Israel will begin to provide the third dose of BioNTech/Pfizer Covid-19 vaccine to adults with severe pre-existing diseases this week, becoming the first country in the world to officially provide the so-called “booster” vaccine.

The Ministry of Health confirmed the move on Monday, when US and European health authorities were debating the need for intensified injections. At the end of last month, UK gives temporary support Booster activity starting in September. Pfizer said last week that it would ask regulators to approve them.

Israel is widely praised for providing one of the fastest vaccination campaigns in the world because it receives regular supplies of vaccines from Pfizer in exchange for providing data.

But the infection rate is Rise sharply in Israel Due to the highly spreadable Delta variant. After several consecutive weeks of infections in single digits every day, the number of cases has soared to more than 400 a day. However, of the 4,000 active cases across the country, only 47 were considered to involve serious illness, and health experts insisted that two doses of Pfizer vaccine continue to provide strong protection against hospitalization and death.

In a statement late last week, Pfizer and BioNTech stated that the third dose “is likely to maintain the highest level of protection against all currently known variants, including Delta.” The two companies are still developing an updated version of the vaccine for the “complete spike protein against the Delta variant”.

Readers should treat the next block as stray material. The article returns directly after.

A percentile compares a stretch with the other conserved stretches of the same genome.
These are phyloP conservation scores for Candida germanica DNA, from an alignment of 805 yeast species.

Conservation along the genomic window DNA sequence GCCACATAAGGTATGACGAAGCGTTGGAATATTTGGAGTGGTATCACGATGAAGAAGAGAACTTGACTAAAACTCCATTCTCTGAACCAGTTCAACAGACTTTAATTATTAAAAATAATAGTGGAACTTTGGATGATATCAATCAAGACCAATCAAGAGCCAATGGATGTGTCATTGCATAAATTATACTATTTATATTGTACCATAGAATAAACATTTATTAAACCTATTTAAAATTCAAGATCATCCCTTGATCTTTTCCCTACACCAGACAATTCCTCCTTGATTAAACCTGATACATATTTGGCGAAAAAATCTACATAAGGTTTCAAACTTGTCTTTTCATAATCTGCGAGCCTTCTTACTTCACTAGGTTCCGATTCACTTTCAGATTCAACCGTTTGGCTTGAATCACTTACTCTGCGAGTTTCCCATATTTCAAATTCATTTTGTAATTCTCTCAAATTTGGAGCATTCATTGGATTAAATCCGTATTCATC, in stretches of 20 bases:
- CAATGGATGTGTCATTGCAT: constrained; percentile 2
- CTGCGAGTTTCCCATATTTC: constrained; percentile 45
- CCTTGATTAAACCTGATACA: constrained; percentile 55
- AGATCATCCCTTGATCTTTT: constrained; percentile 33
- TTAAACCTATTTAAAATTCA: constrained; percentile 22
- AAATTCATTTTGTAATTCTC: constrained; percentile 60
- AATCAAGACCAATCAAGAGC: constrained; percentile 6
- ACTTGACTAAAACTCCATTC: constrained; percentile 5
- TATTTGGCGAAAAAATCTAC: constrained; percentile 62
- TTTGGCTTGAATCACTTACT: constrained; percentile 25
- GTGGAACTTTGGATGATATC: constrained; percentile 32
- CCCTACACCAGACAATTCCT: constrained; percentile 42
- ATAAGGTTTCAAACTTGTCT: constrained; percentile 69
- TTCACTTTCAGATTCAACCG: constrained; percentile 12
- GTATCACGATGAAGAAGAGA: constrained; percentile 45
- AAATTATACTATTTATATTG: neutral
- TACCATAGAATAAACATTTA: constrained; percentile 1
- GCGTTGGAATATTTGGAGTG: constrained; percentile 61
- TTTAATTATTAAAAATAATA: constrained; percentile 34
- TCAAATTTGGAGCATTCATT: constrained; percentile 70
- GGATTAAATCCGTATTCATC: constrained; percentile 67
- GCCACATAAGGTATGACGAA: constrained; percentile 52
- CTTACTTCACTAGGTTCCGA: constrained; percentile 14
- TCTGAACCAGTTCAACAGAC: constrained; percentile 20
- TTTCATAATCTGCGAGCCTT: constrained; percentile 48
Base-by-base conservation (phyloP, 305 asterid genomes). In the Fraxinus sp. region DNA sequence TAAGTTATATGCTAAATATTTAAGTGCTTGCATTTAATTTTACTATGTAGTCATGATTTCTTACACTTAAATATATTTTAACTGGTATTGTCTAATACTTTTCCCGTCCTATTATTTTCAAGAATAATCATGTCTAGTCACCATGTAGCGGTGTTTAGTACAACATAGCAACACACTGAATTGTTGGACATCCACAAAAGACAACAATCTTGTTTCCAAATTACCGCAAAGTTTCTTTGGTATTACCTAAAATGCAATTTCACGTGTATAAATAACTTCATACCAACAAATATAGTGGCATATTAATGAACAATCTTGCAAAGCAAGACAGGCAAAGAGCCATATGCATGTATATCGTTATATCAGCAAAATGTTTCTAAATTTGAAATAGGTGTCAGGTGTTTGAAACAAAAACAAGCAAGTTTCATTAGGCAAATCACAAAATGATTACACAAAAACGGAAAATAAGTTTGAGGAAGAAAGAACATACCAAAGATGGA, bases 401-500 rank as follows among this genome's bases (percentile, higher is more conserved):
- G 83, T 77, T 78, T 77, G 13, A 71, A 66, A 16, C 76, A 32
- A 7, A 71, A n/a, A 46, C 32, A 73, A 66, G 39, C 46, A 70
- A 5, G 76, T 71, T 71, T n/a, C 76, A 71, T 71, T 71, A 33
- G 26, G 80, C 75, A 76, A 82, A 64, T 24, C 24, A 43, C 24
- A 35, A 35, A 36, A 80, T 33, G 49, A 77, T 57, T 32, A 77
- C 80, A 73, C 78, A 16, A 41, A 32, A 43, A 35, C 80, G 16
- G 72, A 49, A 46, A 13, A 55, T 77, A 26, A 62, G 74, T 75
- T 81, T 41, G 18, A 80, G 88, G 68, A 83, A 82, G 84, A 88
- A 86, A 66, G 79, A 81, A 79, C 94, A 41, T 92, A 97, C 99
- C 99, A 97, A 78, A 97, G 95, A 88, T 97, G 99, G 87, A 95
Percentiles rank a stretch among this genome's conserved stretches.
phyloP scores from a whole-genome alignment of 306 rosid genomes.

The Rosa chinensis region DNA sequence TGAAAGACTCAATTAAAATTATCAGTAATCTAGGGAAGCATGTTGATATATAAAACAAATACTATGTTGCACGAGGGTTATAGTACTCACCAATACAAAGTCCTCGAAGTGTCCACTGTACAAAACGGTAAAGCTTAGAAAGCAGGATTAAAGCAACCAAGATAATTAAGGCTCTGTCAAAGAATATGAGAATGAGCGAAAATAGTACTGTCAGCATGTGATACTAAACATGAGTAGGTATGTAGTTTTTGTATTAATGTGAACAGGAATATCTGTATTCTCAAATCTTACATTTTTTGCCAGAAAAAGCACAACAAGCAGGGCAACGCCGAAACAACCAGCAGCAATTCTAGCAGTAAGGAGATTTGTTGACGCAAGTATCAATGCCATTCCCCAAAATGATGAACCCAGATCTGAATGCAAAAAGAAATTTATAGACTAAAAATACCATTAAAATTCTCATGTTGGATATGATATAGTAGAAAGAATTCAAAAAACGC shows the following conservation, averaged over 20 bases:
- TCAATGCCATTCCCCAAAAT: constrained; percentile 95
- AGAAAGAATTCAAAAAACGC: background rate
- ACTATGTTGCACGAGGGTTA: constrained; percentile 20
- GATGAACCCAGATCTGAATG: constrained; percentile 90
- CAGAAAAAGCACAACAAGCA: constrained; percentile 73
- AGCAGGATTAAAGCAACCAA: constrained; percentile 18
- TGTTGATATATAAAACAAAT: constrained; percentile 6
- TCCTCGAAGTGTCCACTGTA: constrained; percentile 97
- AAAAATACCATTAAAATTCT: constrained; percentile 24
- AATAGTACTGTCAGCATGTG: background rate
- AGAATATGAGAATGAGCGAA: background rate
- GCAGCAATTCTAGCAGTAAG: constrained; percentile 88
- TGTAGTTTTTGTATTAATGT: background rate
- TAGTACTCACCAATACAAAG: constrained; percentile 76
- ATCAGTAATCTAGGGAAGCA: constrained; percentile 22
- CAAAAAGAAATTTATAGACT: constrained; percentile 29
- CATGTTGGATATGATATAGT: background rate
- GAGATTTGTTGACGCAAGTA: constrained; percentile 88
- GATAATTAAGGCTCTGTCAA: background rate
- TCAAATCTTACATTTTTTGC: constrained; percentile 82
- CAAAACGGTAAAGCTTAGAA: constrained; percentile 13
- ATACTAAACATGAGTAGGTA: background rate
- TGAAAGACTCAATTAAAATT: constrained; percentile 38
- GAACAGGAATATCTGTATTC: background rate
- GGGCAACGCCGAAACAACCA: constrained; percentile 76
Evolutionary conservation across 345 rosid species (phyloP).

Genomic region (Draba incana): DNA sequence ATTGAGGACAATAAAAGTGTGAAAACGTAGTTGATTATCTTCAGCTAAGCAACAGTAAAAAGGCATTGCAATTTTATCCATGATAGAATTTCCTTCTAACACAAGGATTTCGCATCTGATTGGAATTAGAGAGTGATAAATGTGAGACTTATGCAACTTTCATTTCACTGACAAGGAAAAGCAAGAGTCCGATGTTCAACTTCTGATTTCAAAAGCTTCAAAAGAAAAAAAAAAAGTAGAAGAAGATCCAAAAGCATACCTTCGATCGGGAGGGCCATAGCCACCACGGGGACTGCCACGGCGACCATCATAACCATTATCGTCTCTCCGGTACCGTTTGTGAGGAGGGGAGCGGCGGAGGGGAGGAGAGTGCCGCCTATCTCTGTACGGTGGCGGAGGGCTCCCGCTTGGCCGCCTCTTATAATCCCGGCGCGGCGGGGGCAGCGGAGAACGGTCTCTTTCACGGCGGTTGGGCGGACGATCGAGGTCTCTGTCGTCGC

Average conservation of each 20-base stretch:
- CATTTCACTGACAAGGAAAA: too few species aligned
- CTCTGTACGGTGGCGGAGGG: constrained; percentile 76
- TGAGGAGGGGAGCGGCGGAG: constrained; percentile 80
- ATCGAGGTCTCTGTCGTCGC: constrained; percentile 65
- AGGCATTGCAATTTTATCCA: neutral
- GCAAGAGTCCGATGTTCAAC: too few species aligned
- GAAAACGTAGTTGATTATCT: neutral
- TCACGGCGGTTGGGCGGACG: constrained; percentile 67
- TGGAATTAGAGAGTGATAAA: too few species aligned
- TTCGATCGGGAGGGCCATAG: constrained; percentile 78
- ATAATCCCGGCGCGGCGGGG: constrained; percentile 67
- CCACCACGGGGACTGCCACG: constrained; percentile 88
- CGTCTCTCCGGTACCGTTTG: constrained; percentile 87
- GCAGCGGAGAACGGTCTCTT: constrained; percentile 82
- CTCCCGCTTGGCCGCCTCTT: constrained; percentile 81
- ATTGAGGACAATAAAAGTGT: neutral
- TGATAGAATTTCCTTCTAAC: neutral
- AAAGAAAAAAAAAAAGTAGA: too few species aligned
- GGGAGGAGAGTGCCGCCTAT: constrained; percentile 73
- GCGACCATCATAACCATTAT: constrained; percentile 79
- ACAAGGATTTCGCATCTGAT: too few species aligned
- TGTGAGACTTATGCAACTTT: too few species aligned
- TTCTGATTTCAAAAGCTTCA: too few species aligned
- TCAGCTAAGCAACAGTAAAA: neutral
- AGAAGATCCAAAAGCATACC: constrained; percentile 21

According to Israeli Minister of Health, Nitzan Horowitz, boosters will be provided to adults who have severe immunodeficiency, have recently received an organ transplant, or are generally considered at risk.

The Ministry of Health recommends that after obtaining the approval of the family doctor, the third injection should be given within 4 to 8 weeks after the second Pfizer injection. For certain high-risk groups, the Ministry of Health also recommends that they undergo antibody tests after the second and third vaccination, but this is not a prerequisite.

Dr. Eyal Leshem, an infectious disease expert at Sheba Medical Center, said: “It is not uncommon to use’off-label’ drugs in medicine. This is not exactly the same as the protocol used in clinical research.” “It is safe, effective and based on clinical judgment.”

In Israel’s vaccination campaign that began in December, more than 5 million of the country’s 9 million citizens have been fully vaccinated with two doses, three weeks apart. The health authorities have also recently promoted vaccination of young people. In the past two weeks, about 200,000 young people over 12 years old have received their first injections.

Rear Fully reopened After Israel’s economy in the spring and abandoning all Covid restrictions last month, it has recently begun to restore new restrictions, including mandatory requirements to wear masks at indoor gatherings and on public transportation. Other measures are expected to be taken, such as stricter isolation of travelers and more testing of children. Israel may even bring back the “green pass” to provide greater freedom for those who are vaccinated.

“[Booster shots for at-risk populations are] It may be more important than just vaccinating a few 20-year-olds,” Leshem added. “With this step, you seem to be able to save more lives. ”

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